Monzo losing money, maybe customers too

Monzo state that only 60% of accounts holders are using their cards on a weekly basis. With 120,000 accounts that is nearly 50,000 people who not using their accounts at all or irregularly.

Monzo had pre-tax losses of £1.7 million in 2016 and pre-tax losses of nearly £8 million in 2017 (as of Feb 2017)

In June 2017 Monzo warned that they may need to freeze 20,000 accounts in order to comply with European money laundering regulations.

Can someone from Monzo tell us how many of those accounts were frozen?

When is the company predicted to start making a profit?

That figure’s out of date -

We do know that the launch of the current accounts will bring Monzo’s losses down from ~£50 per user, per year to £20 per user, per year.

Tom’s said that -

To create a viable, sustainable business, it’s important that we reach profitability over time. However, profitability is not a key priority for this year, and we would prefer to focus on growth over driving revenue

:man_shrugging: I’m happy to leave that to their big investors to worry about :slight_smile:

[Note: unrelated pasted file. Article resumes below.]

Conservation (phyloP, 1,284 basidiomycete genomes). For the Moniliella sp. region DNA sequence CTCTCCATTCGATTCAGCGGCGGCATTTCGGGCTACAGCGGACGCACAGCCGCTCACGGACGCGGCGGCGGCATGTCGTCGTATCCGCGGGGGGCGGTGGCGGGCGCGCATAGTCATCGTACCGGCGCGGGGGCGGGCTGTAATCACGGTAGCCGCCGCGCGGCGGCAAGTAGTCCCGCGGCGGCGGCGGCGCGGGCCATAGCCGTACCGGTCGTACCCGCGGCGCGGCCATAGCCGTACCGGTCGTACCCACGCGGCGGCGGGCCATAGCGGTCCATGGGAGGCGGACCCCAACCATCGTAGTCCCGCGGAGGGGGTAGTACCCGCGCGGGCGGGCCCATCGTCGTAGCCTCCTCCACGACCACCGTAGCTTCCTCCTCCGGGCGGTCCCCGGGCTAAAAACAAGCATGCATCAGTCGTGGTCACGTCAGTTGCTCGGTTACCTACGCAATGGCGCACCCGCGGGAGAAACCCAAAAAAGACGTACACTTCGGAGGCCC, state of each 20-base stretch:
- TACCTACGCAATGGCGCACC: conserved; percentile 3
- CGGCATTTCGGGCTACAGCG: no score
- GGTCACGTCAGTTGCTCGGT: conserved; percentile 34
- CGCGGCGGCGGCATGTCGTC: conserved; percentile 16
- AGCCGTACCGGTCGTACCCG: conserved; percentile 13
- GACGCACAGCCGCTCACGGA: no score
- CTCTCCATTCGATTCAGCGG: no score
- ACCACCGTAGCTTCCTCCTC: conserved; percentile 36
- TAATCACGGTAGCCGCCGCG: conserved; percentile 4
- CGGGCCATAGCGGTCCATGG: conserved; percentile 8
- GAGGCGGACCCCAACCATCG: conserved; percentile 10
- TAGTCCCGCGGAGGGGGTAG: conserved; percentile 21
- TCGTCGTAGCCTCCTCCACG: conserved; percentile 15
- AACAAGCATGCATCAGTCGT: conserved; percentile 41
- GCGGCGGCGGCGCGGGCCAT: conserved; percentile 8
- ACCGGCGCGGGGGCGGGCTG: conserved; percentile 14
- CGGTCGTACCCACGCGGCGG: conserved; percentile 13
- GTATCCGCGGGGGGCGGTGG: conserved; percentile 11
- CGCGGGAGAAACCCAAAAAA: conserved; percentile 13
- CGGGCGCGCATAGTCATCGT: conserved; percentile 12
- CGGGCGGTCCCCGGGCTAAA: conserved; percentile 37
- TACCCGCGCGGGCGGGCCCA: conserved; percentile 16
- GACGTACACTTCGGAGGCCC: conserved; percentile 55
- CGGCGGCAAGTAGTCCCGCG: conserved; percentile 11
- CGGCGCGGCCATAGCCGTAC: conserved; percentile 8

Since 20k accounts is 5% of Monzo’s 400k users now & I assume that most of those users will have had the ID needed for the verification process, I don’t think we should be overly concerned about any accounts that had to be frozen either..

1 Like

What is the cost to Monzo of providing a CA to customers?
I use my card at least once a day, when my CA card arrives I suspect it will be even more.
Are those losses fairly standard for a new company in this sector, at this stage in the game? As a hopeful Investor an £8m loss sounds huge so I am just curious as to whether that is a worrying statistic?

With loses of nearly £8 million last period (from £1.7 million) and Monzo stating that “From a financial perspective, we’ve got enough capital for at least the first 12 months of life as a bank” I would be worried if I was a big investor. Or any investor.

Apparently they only made £120,000 in income this year (can’t find the link for that number now but it is out there).

When was that investment deck released?

Edited to correct income number.

Perhaps they’re aware that tech startups typically burn through cash in their early days, while focusing on growth, before making a profit later - see almost every large tech company right now.